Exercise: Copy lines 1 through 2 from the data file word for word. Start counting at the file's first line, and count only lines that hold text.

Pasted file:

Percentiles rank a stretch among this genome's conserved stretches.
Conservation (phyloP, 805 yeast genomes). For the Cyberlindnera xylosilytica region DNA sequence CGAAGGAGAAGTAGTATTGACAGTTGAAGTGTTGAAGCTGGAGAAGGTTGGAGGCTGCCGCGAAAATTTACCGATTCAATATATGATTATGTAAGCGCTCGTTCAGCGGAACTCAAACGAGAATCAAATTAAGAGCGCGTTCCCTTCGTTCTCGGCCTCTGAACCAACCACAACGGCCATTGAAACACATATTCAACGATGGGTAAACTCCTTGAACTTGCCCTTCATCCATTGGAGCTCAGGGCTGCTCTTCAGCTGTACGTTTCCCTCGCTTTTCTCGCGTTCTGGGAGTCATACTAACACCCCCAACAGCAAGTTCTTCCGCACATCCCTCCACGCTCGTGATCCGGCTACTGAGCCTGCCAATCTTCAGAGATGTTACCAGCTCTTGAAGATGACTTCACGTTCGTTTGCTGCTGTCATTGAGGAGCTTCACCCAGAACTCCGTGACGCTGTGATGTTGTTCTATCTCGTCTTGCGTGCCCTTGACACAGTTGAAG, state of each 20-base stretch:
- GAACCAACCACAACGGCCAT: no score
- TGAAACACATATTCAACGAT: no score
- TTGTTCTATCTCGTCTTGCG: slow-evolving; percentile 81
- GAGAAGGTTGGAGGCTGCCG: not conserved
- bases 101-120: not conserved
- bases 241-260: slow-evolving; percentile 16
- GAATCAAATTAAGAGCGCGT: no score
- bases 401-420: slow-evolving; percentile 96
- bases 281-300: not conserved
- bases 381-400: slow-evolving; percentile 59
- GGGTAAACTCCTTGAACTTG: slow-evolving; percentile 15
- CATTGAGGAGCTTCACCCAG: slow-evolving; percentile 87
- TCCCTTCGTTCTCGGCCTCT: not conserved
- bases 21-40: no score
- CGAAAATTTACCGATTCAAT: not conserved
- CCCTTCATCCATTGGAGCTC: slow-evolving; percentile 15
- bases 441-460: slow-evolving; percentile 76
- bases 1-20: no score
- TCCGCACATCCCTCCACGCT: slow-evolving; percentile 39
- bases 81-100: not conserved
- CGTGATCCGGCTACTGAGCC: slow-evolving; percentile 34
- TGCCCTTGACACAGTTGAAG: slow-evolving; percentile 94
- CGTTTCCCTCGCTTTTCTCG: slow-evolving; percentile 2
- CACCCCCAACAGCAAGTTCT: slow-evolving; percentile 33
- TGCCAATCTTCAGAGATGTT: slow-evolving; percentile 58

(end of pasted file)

Percentiles rank a stretch among this genome's conserved stretches.
Conservation (phyloP, 805 yeast genomes). For the Cyberlindnera xylosilytica region DNA sequence CGAAGGAGAAGTAGTATTGACAGTTGAAGTGTTGAAGCTGGAGAAGGTTGGAGGCTGCCGCGAAAATTTACCGATTCAATATATGATTATGTAAGCGCTCGTTCAGCGGAACTCAAACGAGAATCAAATTAAGAGCGCGTTCCCTTCGTTCTCGGCCTCTGAACCAACCACAACGGCCATTGAAACACATATTCAACGATGGGTAAACTCCTTGAACTTGCCCTTCATCCATTGGAGCTCAGGGCTGCTCTTCAGCTGTACGTTTCCCTCGCTTTTCTCGCGTTCTGGGAGTCATACTAACACCCCCAACAGCAAGTTCTTCCGCACATCCCTCCACGCTCGTGATCCGGCTACTGAGCCTGCCAATCTTCAGAGATGTTACCAGCTCTTGAAGATGACTTCACGTTCGTTTGCTGCTGTCATTGAGGAGCTTCACCCAGAACTCCGTGACGCTGTGATGTTGTTCTATCTCGTCTTGCGTGCCCTTGACACAGTTGAAG, state of each 20-base stretch: